Admin

Understanding the Fossil Fuel Industry’s Legacy of White Supremacy

Last October, reporter Hiroko Tabuchi tweeted that she’d “been thinking a lot about fossil fuels and white supremacy recently,” noting that nearly every oil industry official she’d encountered as a reporter was white and male. ExxonMobil complained the tweet was a “baseless claim alleging industry links to white supremacy,” and Tabuchi later deleted it. But according to University of Notre Dame historian Darren Douchuk, Tabuchi’s tweet reflected something real.

Americas

The Republican “Crisis” on the Mexican Border Is a Crisis of Weaponized Racism

Last week has seen the GOP triumph in focusing on making Black voters “ghosts” as far as voting rights and Brown migrants from south of the border as criminal marauders. Never mind that the “crisis” of massive attempted southern border crossings has existed through several Republican and Democratic administrations — with even the Obama administration having an aggressive deportation policy. Ted Cruz should be reminded that when the Civil War began, Texas joined the Confederacy as a slave state. The white settlers also extended their racism and land appropriation to Mexican and indigenous residents, some of whom owned land under charters from Spain.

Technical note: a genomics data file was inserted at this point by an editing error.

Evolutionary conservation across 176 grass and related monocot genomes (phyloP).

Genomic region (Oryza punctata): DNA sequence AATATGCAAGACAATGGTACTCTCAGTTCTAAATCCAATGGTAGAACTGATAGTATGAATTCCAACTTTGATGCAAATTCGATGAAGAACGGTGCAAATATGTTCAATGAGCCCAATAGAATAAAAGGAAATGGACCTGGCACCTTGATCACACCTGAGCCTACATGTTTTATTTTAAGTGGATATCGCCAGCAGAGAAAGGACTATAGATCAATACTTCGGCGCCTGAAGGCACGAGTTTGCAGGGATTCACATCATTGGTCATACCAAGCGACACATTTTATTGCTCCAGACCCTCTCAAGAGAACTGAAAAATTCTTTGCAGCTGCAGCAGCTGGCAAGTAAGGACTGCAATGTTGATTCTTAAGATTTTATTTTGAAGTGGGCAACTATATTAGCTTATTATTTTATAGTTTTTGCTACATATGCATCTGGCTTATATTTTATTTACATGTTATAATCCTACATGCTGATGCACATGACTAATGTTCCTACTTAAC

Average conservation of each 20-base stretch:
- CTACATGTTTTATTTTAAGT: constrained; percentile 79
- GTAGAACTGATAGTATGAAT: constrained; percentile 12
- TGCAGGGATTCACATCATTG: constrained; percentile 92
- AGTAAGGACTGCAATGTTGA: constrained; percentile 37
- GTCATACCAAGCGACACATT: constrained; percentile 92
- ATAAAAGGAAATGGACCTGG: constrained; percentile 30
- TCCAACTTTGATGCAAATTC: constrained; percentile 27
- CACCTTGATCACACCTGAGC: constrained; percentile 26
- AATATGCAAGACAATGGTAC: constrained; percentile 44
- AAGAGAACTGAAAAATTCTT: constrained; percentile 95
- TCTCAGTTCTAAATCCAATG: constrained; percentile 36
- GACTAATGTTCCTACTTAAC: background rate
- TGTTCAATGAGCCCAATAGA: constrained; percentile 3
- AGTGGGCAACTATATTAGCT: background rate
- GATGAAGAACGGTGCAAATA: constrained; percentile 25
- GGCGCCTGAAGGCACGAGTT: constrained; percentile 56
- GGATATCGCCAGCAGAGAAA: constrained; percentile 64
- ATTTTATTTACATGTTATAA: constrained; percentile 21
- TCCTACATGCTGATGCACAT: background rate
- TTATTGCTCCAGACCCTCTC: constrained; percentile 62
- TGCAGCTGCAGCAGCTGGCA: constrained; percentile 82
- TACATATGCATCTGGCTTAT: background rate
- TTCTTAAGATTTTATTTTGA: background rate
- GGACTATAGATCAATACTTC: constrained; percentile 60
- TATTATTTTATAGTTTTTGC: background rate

Africa

Cuba’s Critical Role in Defending Angola

“The Cuban people hold a special place in the hearts of the peoples of Africa. The Cuban internationalists have made a contribution to African independence, freedom and justice, unparalleled for its principled and selfless character … Cubans came to our region as doctors, teachers, soldiers, agricultural experts, but never as colonizers. They have shared the same trenches with us in the struggle against colonialism, underdevelopment, and apartheid.” – Nelson Mandela

Activism

Bolivia’s Five-Hundred-Year Rebellion

In 1781, the Bolivian indigenous leader Tupac Katari led a rebellion in which La Paz, the Spanish colonial capital of “Upper Peru,” was besieged for 109 days. The siege ended with the arrival of a Spanish army. Katari was captured, he and his wife, Bartolina Sisa, were gruesomely executed, and thousands of indigenous people were massacred. For many years this was treated as a minor event in history books, but in the latter half of the twentieth century Katari and Sisa have been celebrated as symbols of the resistance to oppression by the indigenous majority, and as martyrs in a national revolution whose time has finally come.